Marvel Comics – 1990s

Previous: Marvel in the 80s

Although I consider the 80s to be the peak, if I still had all those boxes you would find more 90s Marvel than anything else. It would almost be embarrassing, revealing my guiltiest pleasures of camp boys adventure stories. How fun they were.

I have since sold all my Marvels on ebay, saved others, but the memories remain. Again, Goodreads Marvel shelf

It was the 1990s comic boom, when gimmicks and crossovers and COLLECTIBLE NEW ISSUE 1! desperately pleaded you to buy multiple copies. The economy was good, everyone thought they’d get rich by selling Spawn # 1 (they wouldn’t) and I was in the thick of it. More on Image comics in a moment.

Marvel upped their crossovers like never before, and I’d like to start with Infinity War. That is pretty much the epitome of the era. Not to mention they’ll apparently make a movie of it.


Infinity Gauntlet, by Jim Starlin, was brilliant. The villainous Thanos destroyed half of all life in the universe. It was cosmic. Jim Starlin’s space opera mythos will get its own post eventually. However, after Infinity Gauntlet concluded, the franchise was totally milked. The Infinity Watch series with Adam Warlock, The Infinity War and Infinity Crusade crossovers, it kept going. And I, at the time, loved it.

Another crossover was Avengers: Operation Galactic Storm, about an outer space war between the Kree and Shi’ar empires going to war. Perfect example of this sort of thing. 19 parts I think? It took me forever to track down each one and read the whole thing.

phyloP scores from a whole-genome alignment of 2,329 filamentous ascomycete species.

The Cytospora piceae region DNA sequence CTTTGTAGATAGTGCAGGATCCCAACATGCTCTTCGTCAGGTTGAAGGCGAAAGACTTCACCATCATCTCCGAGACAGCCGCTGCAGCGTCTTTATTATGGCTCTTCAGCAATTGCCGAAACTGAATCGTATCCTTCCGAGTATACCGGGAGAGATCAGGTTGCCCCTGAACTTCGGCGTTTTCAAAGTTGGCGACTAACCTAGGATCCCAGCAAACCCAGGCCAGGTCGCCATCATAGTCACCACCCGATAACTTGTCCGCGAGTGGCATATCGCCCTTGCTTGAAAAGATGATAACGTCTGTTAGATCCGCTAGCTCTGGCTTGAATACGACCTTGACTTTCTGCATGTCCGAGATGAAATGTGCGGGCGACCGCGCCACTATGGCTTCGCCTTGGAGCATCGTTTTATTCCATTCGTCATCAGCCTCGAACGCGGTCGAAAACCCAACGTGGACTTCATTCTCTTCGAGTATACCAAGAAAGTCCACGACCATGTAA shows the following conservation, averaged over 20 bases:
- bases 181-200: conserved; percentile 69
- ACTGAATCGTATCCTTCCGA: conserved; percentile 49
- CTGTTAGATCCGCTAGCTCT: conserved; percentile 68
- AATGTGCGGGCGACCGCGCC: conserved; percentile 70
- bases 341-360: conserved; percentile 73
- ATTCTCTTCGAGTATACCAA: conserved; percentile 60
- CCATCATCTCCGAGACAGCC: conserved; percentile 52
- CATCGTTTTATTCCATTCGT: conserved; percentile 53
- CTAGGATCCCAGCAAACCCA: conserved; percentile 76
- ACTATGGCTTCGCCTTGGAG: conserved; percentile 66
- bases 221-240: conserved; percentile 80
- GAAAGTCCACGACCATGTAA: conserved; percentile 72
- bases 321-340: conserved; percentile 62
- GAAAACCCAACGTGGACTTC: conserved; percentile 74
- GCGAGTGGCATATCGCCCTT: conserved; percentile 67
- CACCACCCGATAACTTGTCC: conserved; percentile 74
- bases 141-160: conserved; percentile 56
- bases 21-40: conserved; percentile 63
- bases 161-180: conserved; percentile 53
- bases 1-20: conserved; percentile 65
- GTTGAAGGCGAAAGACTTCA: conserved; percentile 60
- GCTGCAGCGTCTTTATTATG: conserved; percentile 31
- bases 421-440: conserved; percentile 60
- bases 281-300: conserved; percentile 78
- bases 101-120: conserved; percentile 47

What really deserves mention on this sort of thing is Spider-Man. Oh, Spider-Man in the 90s…

I actually remember going to the bookstore and seeing part 2 of Maximum Carnage and being totally enthralled. I barely knew what was going on, but they hooked me. I had to read them all.


I was totally completist, reading all 14 chapters at full price as they came out. No hunting for back issues, it was the first time I experienced the rush of going to the comic store on Wednesday to read the latest installment.

There sure were a lot of Spider-Man comics back then. Web of, Amazing, Spectacular, Unlimited

I didn’t even understand all those characters, Iron Fist and Deathlok as well as Venom and Carnage. But I liked sensing more to the story.


Met my best friend in the middle school cafeteria, when we noticed each other reading Spider-Man comics

Later in the 90s, Spider-Man would be haunted by the endlessly-complicated clone saga. It got less fun. Too convoluted for its own sake, and even the most diehard fans had enough.


No wonder the franchise was eventually rebooted.

There were some actual good comics in the early 90s. Peter David’s Hulk comes to mind. Although it kept changing tone – Peter David is a great writer but he seems to make it up as he goes along – I jumped in during the Pantheon era. Fun stories like Rick Jones’ wedding, with superheroes in suits!